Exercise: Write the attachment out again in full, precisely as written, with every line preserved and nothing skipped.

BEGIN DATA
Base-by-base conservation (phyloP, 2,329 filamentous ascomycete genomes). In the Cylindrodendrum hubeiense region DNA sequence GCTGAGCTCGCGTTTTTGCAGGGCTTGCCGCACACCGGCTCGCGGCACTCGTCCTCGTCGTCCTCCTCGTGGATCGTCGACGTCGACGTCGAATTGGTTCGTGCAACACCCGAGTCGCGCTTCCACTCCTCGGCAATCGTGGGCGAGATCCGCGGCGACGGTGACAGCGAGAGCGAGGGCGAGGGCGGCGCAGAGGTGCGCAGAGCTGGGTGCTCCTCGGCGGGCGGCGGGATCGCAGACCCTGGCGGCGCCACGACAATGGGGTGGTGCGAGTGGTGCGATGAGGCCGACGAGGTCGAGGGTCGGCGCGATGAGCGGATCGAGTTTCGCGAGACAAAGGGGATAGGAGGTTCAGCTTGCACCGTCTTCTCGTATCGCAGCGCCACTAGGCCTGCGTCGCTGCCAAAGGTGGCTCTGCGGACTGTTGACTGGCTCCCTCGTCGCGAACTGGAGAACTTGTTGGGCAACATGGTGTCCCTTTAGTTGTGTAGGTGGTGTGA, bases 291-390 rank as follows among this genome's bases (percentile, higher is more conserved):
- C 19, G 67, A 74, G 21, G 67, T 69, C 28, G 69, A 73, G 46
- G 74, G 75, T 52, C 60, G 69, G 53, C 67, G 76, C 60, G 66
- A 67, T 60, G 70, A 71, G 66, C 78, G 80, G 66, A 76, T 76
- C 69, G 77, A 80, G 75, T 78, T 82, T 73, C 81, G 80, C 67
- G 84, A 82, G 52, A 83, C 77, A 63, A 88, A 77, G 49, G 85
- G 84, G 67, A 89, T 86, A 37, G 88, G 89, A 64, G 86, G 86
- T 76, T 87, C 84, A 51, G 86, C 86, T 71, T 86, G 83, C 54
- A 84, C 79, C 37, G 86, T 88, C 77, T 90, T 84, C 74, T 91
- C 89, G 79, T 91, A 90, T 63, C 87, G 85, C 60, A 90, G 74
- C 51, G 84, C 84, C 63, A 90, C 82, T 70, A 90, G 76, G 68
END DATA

Base-by-base conservation (phyloP, 2,329 filamentous ascomycete genomes). In the Cylindrodendrum hubeiense region DNA sequence GCTGAGCTCGCGTTTTTGCAGGGCTTGCCGCACACCGGCTCGCGGCACTCGTCCTCGTCGTCCTCCTCGTGGATCGTCGACGTCGACGTCGAATTGGTTCGTGCAACACCCGAGTCGCGCTTCCACTCCTCGGCAATCGTGGGCGAGATCCGCGGCGACGGTGACAGCGAGAGCGAGGGCGAGGGCGGCGCAGAGGTGCGCAGAGCTGGGTGCTCCTCGGCGGGCGGCGGGATCGCAGACCCTGGCGGCGCCACGACAATGGGGTGGTGCGAGTGGTGCGATGAGGCCGACGAGGTCGAGGGTCGGCGCGATGAGCGGATCGAGTTTCGCGAGACAAAGGGGATAGGAGGTTCAGCTTGCACCGTCTTCTCGTATCGCAGCGCCACTAGGCCTGCGTCGCTGCCAAAGGTGGCTCTGCGGACTGTTGACTGGCTCCCTCGTCGCGAACTGGAGAACTTGTTGGGCAACATGGTGTCCCTTTAGTTGTGTAGGTGGTGTGA, bases 291-390 rank as follows among this genome's bases (percentile, higher is more conserved):
- C 19, G 67, A 74, G 21, G 67, T 69, C 28, G 69, A 73, G 46
- G 74, G 75, T 52, C 60, G 69, G 53, C 67, G 76, C 60, G 66
- A 67, T 60, G 70, A 71, G 66, C 78, G 80, G 66, A 76, T 76
- C 69, G 77, A 80, G 75, T 78, T 82, T 73, C 81, G 80, C 67
- G 84, A 82, G 52, A 83, C 77, A 63, A 88, A 77, G 49, G 85
- G 84, G 67, A 89, T 86, A 37, G 88, G 89, A 64, G 86, G 86
- T 76, T 87, C 84, A 51, G 86, C 86, T 71, T 86, G 83, C 54
- A 84, C 79, C 37, G 86, T 88, C 77, T 90, T 84, C 74, T 91
- C 89, G 79, T 91, A 90, T 63, C 87, G 85, C 60, A 90, G 74
- C 51, G 84, C 84, C 63, A 90, C 82, T 70, A 90, G 76, G 68